In pictures: Westminster pig protest
Hundreds took to the streets of Westminster yesterday to raise awareness of the burgeoning crisis in the UK pig industry.
Pig producers from across the country were joined by MPs and celebrities to highlight how a double whammy of soaring input costs and supermarket discounting is putting producers out of business.
The protestors delivered the results of an online petition, which had been signed by around 6,500 people.
Earlier on in the day, industry officials had been urged to “hang on in there” by the Secretary of State Caroline Spelman, as she outlined procedures that government are taking to tackle the problems:
- A Grocery Code Adjudicator legislation, due shortly, will provide a new tool to tackle unfairness in the supply chain.
- Introduction of a government procurement service to make sure that government is doing its bit to support the industry and buying to British high-welfare standards.
- A petition to allow greater tolerance of GM content in feed should ease pressure on feed costs, although the minister recognised that underlying problems of rising commodity prices are beyond the government’s reach.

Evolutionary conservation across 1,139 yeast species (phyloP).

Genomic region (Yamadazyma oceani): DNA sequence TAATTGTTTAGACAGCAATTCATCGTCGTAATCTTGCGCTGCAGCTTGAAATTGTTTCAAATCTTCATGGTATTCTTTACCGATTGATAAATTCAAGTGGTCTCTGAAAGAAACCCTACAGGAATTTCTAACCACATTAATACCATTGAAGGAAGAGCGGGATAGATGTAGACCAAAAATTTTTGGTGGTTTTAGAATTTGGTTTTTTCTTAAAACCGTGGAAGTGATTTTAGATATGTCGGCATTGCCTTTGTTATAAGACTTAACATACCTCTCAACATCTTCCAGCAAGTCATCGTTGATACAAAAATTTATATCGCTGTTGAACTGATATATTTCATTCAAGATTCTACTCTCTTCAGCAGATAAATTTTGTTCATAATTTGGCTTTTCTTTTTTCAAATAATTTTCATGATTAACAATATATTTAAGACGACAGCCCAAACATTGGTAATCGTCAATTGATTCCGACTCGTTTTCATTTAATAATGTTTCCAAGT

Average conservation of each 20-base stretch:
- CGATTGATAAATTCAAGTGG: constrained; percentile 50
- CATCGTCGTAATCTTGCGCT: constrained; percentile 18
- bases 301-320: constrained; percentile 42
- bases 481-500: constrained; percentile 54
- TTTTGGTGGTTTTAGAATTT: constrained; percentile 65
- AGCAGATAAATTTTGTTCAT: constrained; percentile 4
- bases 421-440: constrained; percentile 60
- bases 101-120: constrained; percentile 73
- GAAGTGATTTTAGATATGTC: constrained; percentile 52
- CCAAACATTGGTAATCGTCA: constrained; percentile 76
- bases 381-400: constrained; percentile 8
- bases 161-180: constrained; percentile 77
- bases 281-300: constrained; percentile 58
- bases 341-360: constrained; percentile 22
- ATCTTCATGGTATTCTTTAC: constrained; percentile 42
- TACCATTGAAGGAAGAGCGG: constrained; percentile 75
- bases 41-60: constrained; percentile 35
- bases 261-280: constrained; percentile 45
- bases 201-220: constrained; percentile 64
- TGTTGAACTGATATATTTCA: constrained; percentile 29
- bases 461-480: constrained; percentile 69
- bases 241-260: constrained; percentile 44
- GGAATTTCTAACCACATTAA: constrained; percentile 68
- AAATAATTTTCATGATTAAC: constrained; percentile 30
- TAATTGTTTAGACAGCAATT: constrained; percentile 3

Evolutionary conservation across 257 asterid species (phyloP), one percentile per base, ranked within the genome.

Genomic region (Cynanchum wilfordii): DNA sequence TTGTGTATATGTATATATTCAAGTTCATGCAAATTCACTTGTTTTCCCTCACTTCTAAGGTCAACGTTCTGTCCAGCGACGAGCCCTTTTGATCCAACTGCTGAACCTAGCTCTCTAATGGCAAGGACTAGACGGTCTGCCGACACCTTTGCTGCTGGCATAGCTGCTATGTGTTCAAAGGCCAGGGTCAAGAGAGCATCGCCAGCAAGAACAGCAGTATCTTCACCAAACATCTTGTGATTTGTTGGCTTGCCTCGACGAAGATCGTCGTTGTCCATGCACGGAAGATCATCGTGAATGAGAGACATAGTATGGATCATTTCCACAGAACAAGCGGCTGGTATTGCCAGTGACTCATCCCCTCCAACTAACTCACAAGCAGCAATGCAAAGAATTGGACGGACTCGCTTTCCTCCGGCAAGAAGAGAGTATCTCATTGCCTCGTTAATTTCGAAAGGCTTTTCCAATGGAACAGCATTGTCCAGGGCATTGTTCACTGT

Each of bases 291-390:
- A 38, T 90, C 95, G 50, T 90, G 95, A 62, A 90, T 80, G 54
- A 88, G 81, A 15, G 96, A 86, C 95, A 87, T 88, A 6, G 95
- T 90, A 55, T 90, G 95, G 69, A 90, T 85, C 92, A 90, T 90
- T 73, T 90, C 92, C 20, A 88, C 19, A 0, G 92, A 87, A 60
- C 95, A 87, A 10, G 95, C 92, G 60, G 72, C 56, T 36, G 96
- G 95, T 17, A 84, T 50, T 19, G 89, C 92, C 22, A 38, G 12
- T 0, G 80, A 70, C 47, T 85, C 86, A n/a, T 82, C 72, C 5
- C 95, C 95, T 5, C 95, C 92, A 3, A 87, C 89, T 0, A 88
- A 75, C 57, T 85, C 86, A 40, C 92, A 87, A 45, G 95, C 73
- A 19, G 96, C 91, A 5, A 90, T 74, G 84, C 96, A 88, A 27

Spelman also promised to raise the issue with the British Retail Consortium. “We do need to get into the whole question of supply chain and the power of retail,” she said. “We still haven‘t got that honesty in labelling whch is something we have been campaigning very hard on. There is still work to do, but it’s going to be key to the industry.”
Richard Bacon MP, who introduced the stringent food labelling bill in January, said: “There is a responsibility on supermarkets and on processors to engage in regular dialogue with the industry, as we can all see that the supply chain at the moment just isn’t working. While there is a limit to what government can do, there is no limit to what government ought to do to make sure that the rules are fair and that consumers are able to make an informed choice. Without legislation, there is no guarantee that consumers will get the choice and information they are demanding.”
Stewart Houston, chairman of Bpex, said: “Government does have influence with retail and can point out this kind of discrepancy to them both formally and informally. We want to hear the government proactively doing something about it. We need concrete policies to back it up.”
Barney Kay, general manager for the National Pig Association (NPA), said: “We are not asking for the end price of the product to go up – just a fairer distribution of the margin.”
Hard-hitting research by Bpex revealed yesterday that UK pig producers lost £35m in the 12 weeks to end of January 2011. Meanwhile processors made an estimated £100m profits and retailers are understood to have made £192m in the same period.
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